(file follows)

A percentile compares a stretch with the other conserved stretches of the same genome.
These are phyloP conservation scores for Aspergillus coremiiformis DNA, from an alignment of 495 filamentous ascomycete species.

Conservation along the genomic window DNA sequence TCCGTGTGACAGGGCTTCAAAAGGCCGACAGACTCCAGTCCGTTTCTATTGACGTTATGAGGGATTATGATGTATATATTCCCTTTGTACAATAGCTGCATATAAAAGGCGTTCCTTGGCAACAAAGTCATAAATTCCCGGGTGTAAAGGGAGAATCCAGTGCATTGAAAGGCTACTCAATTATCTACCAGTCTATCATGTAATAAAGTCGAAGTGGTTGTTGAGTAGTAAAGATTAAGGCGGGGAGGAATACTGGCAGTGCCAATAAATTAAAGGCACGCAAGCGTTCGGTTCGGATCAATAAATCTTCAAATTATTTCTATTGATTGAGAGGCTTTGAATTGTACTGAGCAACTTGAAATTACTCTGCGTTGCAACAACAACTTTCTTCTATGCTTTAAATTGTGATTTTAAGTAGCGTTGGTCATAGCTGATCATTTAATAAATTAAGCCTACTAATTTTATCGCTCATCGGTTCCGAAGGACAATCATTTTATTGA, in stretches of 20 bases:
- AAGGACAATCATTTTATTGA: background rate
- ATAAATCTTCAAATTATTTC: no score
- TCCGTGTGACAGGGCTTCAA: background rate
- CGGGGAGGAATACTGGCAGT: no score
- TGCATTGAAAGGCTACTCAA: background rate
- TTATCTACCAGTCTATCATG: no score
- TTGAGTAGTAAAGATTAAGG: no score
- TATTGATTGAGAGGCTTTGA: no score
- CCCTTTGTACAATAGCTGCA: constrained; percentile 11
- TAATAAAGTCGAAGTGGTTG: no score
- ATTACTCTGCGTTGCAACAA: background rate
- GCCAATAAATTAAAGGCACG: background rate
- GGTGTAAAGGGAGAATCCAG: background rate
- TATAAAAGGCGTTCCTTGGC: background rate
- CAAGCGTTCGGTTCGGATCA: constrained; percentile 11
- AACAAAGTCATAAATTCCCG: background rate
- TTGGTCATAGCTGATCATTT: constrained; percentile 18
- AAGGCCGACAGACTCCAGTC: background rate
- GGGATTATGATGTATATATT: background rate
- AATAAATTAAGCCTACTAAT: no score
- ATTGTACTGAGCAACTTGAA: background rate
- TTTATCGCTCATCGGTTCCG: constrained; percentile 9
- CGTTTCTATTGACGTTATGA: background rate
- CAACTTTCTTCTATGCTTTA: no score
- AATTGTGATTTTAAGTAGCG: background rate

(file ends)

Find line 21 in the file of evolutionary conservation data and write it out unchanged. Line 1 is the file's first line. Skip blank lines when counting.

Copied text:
- AAGGCCGACAGACTCCAGTC: background rate